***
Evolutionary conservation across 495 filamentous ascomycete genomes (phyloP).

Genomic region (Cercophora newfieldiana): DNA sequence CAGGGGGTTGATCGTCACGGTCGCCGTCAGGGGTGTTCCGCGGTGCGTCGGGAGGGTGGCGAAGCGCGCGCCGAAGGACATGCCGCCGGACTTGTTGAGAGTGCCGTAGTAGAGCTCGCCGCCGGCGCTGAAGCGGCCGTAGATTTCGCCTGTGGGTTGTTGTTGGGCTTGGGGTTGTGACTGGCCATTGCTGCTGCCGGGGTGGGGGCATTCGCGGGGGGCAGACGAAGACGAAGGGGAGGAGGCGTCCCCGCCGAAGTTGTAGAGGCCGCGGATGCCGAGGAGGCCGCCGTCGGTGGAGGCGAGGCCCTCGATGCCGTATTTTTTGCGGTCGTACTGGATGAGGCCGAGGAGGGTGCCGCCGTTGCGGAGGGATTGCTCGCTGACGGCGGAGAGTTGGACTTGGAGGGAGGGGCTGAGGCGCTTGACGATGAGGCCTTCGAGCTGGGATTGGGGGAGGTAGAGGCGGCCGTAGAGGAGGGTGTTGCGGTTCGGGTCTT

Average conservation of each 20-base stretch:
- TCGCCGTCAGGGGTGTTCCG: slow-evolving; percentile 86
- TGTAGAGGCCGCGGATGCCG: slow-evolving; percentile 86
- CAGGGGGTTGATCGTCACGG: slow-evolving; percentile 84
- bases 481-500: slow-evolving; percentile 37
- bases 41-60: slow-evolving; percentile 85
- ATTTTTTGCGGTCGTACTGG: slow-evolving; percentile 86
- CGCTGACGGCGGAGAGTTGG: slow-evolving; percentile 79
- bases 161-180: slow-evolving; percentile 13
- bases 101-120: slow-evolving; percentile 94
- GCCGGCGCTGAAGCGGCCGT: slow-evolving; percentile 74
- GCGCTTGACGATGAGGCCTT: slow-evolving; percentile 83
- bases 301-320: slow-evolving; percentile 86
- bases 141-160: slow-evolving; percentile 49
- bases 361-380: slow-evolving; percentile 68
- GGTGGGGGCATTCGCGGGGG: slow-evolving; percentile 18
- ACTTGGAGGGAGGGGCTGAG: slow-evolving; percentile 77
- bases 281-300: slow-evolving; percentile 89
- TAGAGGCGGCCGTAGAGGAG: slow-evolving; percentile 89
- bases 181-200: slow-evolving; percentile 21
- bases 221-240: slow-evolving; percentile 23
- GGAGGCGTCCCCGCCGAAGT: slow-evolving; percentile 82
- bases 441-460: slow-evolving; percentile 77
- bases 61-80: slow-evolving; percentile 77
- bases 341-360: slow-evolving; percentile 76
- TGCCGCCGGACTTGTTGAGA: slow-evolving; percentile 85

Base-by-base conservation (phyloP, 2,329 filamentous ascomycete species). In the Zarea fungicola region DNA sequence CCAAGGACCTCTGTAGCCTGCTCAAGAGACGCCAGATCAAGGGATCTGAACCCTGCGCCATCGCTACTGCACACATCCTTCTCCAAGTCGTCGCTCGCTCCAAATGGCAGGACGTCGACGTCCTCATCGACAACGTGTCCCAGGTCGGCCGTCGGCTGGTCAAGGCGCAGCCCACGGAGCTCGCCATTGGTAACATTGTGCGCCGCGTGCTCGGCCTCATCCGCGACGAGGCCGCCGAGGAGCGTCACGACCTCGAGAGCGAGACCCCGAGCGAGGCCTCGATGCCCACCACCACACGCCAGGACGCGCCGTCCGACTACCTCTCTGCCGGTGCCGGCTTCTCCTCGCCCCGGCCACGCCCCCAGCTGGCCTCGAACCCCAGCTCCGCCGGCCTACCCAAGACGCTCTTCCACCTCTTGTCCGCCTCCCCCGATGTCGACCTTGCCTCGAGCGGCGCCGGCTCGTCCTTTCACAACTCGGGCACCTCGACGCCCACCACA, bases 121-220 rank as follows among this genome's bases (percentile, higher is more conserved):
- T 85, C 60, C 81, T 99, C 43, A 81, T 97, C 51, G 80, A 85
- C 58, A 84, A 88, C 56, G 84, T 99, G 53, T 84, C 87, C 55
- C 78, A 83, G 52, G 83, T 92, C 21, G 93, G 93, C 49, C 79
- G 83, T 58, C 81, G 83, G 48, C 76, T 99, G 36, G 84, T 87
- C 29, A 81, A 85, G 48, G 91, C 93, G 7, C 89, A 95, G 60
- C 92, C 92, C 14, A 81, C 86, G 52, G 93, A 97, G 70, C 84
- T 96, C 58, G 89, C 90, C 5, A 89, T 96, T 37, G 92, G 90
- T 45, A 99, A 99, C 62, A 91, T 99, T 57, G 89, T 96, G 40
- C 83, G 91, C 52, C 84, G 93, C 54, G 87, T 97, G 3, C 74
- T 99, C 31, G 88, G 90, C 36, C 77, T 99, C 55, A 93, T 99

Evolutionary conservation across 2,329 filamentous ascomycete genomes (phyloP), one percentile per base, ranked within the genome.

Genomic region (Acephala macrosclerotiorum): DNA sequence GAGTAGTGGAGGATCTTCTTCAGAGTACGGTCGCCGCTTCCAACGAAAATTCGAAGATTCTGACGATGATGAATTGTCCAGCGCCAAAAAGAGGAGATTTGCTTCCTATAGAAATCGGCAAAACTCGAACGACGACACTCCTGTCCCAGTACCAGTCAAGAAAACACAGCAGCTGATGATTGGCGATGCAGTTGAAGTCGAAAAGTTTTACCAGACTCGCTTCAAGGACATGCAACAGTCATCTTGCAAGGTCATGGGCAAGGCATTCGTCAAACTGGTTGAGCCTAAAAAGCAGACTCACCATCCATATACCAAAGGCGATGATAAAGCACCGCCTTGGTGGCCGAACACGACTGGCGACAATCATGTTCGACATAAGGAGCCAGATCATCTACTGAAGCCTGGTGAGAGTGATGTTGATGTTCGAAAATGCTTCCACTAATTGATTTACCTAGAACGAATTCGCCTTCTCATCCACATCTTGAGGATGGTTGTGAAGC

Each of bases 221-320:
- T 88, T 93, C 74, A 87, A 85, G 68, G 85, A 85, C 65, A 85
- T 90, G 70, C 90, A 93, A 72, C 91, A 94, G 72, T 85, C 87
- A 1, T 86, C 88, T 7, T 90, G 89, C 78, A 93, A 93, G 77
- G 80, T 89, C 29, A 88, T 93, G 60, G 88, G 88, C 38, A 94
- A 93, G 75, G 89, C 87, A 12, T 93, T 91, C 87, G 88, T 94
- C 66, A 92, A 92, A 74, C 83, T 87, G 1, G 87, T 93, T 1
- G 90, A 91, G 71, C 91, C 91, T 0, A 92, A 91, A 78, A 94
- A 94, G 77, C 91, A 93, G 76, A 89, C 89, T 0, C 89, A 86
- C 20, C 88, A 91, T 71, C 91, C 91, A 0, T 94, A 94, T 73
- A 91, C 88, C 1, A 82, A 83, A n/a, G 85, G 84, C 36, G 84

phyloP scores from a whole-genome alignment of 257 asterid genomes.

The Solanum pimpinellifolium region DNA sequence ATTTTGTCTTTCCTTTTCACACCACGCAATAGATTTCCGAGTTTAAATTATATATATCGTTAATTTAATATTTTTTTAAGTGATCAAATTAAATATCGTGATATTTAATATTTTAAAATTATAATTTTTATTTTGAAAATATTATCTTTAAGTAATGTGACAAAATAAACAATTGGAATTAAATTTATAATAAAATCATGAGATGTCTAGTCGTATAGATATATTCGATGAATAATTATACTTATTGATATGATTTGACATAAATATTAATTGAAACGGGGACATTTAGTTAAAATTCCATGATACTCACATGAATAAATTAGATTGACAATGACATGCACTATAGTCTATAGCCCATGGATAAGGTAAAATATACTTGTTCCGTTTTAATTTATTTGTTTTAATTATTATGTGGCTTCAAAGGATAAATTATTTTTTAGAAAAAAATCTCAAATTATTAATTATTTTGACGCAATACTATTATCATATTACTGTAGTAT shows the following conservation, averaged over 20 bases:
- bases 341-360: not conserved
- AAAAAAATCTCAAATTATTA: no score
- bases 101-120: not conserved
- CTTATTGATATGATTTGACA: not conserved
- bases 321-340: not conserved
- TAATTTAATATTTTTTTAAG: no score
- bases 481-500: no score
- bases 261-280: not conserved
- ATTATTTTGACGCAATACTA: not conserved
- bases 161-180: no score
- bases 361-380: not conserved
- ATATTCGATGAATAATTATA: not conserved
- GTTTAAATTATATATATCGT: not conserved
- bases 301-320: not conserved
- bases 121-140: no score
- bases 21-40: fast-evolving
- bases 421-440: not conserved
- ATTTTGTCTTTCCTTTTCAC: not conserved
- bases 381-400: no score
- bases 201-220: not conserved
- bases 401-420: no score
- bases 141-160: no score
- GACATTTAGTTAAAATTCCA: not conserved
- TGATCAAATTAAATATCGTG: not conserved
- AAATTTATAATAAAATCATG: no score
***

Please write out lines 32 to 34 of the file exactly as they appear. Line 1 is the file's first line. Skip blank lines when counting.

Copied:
- C 78, A 83, G 52, G 83, T 92, C 21, G 93, G 93, C 49, C 79
- G 83, T 58, C 81, G 83, G 48, C 76, T 99, G 36, G 84, T 87
- C 29, A 81, A 85, G 48, G 91, C 93, G 7, C 89, A 95, G 60